Nonetheless, the rate of kinship adoption in the United States following a child’s life with one or more birth parents, even for a short time, is still high compared to that of non-relative adoptions on the domestic level. While percentages of family adoption across State and even international lines in this category consistently rank in the seventies, only about one-third of all non-relative adoptive families can claim their child once lived with his or her biological parents, and this plummets to one-sixth for non-relatives who adopt.
Out of all domestic adoptions, though, family adoption is still quite prevalent, especially in private adoptions. Whether through an agency, attorney or other agreement, over 40% of children adopted over the past decade or so have been adopted by relatives.
Many times, kinship adoption transpires with amicable intent to adopt from the relative who takes a child into his or her home. Nonetheless, it is not unrealistic that some biological relatives will raise children out of pity or guilt. In such a scenario, it is important for adoptive parents to try as hard as possible to not communicate this much to their adoptees, lest the children react adversely to such an attitude.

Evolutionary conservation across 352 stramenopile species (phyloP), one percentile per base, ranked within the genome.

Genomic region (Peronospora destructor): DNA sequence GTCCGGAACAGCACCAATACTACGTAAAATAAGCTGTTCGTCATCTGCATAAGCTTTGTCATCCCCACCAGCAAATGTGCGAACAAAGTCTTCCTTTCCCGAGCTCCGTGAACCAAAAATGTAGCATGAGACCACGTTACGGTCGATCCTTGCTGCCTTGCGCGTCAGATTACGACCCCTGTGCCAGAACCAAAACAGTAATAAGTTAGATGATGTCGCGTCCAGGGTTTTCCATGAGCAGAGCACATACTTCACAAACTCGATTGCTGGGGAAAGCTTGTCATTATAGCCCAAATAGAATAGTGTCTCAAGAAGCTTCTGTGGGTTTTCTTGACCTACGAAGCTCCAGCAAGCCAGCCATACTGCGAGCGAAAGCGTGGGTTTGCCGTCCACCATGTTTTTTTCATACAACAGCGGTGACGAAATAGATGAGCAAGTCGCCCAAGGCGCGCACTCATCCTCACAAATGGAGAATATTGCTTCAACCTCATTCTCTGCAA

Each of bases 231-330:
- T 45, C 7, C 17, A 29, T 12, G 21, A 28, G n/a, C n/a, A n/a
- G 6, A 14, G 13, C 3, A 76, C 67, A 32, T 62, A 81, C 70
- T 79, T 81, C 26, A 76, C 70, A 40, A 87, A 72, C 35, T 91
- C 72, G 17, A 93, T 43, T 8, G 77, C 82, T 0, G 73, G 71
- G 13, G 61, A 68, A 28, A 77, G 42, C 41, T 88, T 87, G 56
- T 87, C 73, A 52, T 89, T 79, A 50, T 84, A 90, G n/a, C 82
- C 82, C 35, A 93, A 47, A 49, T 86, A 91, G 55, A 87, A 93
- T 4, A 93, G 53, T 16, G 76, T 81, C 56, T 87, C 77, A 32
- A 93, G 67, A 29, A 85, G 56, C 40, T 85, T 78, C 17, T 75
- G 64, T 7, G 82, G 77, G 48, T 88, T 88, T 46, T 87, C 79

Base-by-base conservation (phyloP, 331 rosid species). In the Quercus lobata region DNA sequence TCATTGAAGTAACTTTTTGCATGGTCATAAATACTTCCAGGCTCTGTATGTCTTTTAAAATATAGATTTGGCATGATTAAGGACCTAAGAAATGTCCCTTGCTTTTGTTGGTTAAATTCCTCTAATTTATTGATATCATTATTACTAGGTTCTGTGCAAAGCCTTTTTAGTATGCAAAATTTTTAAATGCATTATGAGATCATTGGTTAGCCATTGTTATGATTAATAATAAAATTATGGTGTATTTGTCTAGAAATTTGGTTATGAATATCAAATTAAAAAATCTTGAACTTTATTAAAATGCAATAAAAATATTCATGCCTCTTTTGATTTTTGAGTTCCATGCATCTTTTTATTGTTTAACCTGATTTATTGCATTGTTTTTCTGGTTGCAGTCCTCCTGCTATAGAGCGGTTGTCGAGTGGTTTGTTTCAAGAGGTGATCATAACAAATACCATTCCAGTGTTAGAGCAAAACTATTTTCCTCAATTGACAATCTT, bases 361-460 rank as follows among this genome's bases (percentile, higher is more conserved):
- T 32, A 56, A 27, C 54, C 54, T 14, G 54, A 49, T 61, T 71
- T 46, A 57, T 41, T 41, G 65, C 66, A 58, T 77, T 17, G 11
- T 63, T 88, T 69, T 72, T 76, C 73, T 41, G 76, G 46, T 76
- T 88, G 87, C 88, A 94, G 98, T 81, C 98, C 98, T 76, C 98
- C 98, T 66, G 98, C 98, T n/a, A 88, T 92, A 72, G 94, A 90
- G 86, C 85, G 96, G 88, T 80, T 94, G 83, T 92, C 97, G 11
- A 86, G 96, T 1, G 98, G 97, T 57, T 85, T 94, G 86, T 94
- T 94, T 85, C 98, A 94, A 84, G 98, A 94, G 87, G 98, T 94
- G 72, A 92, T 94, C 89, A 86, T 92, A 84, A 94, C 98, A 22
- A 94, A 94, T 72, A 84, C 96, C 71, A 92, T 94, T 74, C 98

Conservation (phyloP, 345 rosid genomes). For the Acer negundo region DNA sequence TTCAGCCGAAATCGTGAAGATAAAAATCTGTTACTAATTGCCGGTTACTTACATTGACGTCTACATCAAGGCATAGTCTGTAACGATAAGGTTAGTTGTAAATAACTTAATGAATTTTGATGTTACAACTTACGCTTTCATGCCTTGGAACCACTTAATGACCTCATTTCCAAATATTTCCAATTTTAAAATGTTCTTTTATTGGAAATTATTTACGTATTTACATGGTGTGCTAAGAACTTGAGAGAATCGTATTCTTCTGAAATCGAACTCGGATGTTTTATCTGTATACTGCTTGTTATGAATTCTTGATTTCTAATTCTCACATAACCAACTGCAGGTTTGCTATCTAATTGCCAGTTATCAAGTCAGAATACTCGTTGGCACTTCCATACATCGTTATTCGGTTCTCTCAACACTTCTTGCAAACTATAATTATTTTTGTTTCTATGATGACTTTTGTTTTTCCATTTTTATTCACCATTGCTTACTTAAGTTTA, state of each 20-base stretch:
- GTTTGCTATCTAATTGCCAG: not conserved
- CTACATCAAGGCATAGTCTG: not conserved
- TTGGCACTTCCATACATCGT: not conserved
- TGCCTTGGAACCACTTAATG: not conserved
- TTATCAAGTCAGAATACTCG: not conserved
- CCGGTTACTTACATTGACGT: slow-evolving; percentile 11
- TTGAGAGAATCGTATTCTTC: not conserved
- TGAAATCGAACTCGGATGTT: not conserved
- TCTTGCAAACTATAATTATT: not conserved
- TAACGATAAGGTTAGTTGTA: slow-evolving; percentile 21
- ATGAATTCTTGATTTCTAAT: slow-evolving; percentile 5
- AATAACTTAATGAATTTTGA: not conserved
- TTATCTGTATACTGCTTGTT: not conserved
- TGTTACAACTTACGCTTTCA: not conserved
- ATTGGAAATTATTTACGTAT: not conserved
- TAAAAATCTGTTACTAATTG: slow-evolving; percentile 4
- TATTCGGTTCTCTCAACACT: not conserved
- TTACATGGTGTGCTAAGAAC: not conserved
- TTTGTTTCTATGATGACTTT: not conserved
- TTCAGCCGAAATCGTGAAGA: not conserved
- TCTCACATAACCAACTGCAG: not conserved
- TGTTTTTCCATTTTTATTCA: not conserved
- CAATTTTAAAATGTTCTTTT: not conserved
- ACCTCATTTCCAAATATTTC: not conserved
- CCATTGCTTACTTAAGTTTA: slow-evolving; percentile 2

Building on its reputation of accepting people of all ages through legal immigration, in terms of international adoption of children, the United States is one of the foremost adopting countries, if not the top-ranked country. Annually, America is responsible for over 10,000 adoptions across international lines.
Though, as stated, the United States is not only the sponsor of intercountry adoption, as one of the biggest sponsors, we would be remiss if we did not consider how important it is to the practice of adopting the world’s children and vice-versa. According to 2007 U.S. Health and Human Services statistics, international adoption has been responsible for about a quarter of all domestic adoptions.
Despite downward slides in rates of international adoption in the United States compared to other English-speaking countries, it still is far and away a more probable conduit for foreign-born children to be adopted. For instance, in the whole period from 2002 to 2008, the United Kingdom reported less than 2,500 total cases of intercountry adoption. Australia, too, has been characterized by a low acceptance of non-native children into new families based on factors such as wait time and overall cost.